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Essential steps for hiring senior executives

No recruitment process will ever be exactly the same as the one before it. Much depends on your company, your needs and the pool of candidates that come your way. Particularly when it comes to executives, the entire process needs to be as personalized and fine-tuned to the situation as possible.


But there is always a foundation of principles to follow that will set you down the right path. It’s even more important to have this platform to build on when recruiting executives, since so much depends on getting it right. Here are some of the essentials for hiring executives:

Move quickly… but not too quickly

While it’s important to be efficient with your time for recruitment processes of all kinds, it is even more important for executive recruitment, partly because of the power dynamics of this situation: when recruiting an executive, you will often find yourself trying to win over one or two people you think would be great for your company – people who probably have other offers and opportunities on the table.


This basically means that you need to impress them as much (if not more) than they need to impress you, and the best way to do that is to not waste their time. If you’ve got a big fish on the line, don’t give him a chance to get away; continue reeling him in.


Of course, there’s a balance to be found. The importance of recruiting managers and executives and getting it right naturally makes it a longer process than recruiting entry-level employees. You especially don’t want to skip important parts of the recruitment process in a panic that someone else might steal your candidate away from you. The solution is to make sure the process is as streamlined as possible so that things are constantly in motion but all the necessary steps are still being taken.

Give candidates as much insight as possible

Entry-level employees don’t usually need to know much in order to start working, but executives will be making big decisions that have a significant impact on the future of your company. If you want them to hit the ground running, you need to give them as much insight into your company as possible during the recruitment process.


Obviously, there are certain secrets you probably don’t want to give away without a non-disclosure agreement, but the more you can share about the state of your company and what tasks you want candidates to tackle, the more excited you can make them for the challenges to come. There’s also a higher likelihood they will feel more valued during the recruitment process the more open you can be. It’s up to you what information to provide at what stage of the recruitment process, but this is a highly effective strategy that gives candidates the impression that they’re already at work with a set of problems that need solutions.

Ask candidates for a plan

But you’re not the only one who should be providing information! Rather than relying on candidates’ resumes and previous experience, ask them for a detailed plan for their first few months in the job. What issues do they see that need handling right away? How would they strategize and make it happen?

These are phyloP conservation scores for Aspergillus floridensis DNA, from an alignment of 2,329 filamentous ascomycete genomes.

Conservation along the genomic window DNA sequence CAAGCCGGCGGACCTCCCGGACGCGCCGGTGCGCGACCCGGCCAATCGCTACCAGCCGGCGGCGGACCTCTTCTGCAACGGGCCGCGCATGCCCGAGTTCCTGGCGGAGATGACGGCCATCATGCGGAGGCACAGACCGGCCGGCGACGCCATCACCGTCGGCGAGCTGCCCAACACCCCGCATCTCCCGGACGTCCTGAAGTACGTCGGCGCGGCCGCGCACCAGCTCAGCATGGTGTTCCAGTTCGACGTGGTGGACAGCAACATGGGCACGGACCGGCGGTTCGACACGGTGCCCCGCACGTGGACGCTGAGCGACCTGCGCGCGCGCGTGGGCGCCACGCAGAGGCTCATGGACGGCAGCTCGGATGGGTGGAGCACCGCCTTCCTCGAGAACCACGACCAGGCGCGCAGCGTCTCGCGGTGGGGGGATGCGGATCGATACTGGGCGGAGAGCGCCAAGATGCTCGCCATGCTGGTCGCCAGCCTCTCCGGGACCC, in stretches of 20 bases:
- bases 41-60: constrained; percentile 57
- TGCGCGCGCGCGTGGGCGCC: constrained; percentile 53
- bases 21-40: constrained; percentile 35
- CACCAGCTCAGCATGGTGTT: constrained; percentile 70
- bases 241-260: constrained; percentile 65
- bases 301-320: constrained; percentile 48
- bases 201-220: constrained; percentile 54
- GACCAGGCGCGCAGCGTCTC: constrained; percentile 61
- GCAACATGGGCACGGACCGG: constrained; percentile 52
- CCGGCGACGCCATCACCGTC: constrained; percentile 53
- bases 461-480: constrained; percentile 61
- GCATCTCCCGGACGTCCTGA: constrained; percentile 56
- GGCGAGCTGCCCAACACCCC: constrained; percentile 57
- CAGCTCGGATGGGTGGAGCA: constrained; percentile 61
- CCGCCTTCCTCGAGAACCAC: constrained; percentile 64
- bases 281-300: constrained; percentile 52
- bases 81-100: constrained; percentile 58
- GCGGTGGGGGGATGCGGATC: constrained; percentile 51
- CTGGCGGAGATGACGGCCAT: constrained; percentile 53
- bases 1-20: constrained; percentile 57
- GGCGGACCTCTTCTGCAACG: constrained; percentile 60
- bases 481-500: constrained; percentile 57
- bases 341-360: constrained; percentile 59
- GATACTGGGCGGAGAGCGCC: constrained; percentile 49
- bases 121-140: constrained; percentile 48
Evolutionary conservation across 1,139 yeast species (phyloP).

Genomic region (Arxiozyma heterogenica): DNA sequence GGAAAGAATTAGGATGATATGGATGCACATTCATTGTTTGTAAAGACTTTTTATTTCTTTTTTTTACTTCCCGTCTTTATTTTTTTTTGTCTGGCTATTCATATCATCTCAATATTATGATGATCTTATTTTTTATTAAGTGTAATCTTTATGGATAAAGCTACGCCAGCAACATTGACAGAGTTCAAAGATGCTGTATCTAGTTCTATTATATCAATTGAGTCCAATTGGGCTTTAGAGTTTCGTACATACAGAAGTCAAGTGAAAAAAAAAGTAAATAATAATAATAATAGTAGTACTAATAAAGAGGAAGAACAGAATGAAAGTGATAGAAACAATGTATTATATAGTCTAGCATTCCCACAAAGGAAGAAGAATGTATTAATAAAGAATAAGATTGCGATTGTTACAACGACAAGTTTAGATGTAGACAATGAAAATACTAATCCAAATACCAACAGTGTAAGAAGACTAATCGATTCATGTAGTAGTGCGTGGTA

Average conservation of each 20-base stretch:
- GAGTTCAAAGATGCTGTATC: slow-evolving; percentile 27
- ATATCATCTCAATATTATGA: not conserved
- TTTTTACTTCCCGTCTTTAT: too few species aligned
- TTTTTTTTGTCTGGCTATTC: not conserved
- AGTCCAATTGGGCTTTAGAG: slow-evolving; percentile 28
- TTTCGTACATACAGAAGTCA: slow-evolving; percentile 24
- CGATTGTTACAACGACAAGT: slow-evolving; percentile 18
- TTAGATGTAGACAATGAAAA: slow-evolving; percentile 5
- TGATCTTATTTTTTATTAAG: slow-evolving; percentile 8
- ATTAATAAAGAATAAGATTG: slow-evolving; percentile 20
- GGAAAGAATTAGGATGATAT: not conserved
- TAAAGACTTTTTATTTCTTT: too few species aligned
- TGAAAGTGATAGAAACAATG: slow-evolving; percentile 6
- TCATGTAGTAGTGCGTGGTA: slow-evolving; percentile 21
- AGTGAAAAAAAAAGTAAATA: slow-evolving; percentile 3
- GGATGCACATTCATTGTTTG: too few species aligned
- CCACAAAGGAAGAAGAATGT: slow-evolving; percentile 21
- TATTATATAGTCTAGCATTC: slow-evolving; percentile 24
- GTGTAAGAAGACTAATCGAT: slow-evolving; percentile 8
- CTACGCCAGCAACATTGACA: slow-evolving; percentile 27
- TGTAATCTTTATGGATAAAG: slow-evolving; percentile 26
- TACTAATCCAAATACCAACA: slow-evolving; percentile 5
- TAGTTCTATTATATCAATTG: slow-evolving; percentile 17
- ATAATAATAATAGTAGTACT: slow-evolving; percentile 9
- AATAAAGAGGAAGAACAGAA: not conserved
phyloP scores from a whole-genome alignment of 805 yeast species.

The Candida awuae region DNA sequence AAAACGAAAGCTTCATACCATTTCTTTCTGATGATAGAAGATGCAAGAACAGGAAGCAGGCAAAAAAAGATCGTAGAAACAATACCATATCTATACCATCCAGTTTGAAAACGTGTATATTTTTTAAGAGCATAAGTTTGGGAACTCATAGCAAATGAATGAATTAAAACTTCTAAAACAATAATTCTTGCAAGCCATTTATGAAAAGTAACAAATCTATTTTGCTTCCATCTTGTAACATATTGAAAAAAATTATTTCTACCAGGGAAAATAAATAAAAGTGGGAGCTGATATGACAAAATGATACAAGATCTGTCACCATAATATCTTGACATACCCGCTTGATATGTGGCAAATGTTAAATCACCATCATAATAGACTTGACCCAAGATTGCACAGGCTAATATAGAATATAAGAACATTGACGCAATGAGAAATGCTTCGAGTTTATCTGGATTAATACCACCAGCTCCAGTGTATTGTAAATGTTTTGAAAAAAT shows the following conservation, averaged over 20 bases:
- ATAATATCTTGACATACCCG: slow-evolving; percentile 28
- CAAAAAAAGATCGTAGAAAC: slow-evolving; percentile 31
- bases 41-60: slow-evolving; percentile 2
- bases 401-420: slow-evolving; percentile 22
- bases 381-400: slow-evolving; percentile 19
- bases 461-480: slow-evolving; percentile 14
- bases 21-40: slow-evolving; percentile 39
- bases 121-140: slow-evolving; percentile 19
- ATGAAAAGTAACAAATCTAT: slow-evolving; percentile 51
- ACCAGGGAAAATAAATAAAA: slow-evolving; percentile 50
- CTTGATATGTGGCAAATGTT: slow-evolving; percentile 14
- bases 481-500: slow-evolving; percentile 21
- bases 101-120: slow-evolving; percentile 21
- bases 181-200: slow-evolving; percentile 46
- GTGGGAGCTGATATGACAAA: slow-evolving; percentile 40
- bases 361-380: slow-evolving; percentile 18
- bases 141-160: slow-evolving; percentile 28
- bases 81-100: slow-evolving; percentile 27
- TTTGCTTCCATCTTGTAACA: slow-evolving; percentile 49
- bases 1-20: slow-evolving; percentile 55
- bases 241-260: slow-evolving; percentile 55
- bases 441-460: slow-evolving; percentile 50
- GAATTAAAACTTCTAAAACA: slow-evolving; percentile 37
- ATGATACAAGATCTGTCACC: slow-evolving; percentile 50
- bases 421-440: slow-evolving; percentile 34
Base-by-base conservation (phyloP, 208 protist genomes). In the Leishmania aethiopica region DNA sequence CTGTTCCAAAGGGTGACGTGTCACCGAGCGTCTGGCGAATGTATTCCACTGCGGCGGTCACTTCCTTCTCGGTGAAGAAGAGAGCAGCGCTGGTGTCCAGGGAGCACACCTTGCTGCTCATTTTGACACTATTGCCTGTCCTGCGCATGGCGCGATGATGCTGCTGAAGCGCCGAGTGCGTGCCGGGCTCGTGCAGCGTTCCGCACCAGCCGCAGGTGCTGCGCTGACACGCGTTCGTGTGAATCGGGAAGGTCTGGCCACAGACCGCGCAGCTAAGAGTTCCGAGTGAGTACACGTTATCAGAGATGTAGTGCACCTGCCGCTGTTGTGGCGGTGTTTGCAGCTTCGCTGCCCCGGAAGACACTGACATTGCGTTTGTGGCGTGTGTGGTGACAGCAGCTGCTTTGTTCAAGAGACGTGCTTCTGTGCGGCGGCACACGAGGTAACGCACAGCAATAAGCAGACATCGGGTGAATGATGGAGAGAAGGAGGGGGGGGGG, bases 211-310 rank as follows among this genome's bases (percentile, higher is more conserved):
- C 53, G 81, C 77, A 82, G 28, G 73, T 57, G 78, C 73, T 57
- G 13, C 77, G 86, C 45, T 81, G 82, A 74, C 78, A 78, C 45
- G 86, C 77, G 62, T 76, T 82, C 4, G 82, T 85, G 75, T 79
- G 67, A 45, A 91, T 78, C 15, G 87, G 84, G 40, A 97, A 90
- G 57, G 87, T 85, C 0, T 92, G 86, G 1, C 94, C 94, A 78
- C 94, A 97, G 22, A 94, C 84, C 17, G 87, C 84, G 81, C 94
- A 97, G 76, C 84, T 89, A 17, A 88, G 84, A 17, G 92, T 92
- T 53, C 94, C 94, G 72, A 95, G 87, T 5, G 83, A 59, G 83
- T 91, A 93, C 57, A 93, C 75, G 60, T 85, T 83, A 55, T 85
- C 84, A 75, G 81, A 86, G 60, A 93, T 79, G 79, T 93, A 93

This practice will give you increased insight into how a candidate thinks and whether or not their ideas and approach to issues match with yours. It’s critical when hiring an executive to know that you’re in alignment on the main issues your company faces and there’s no better way to establish that alignment and no better time to do it than during the recruitment process before signing a contract.

Know your existing team

Often times, recruiting a manager or an executive has to be a discreet process, not one you can go telling the world about – or even your current employees. In the rare cases when it’s possible, having a team interview with a candidate towards the end of the recruitment process is a good option to consider; this lets his/her future subordinates get some say in the matter and lets you see how a candidate handles the personal interaction.

But for the majority of times it’s not possible, and you need to make sure you know and understand your existing team ahead of time so you can make a decision based, at least in part, on matching the character and qualities of a candidate to the DNA of your existing team. Ideally, just as a candidate should be a perfect fit for your company, culture and values, the same should be true of the team he/she will need to manage.


More than anywhere else in your organization, it’s crucial that you get recruitment right when it comes to managers and executives. Make sure you know what you want in some detail before starting the process and stick to a process that will reveal whether a candidate is precisely the right fit for you.

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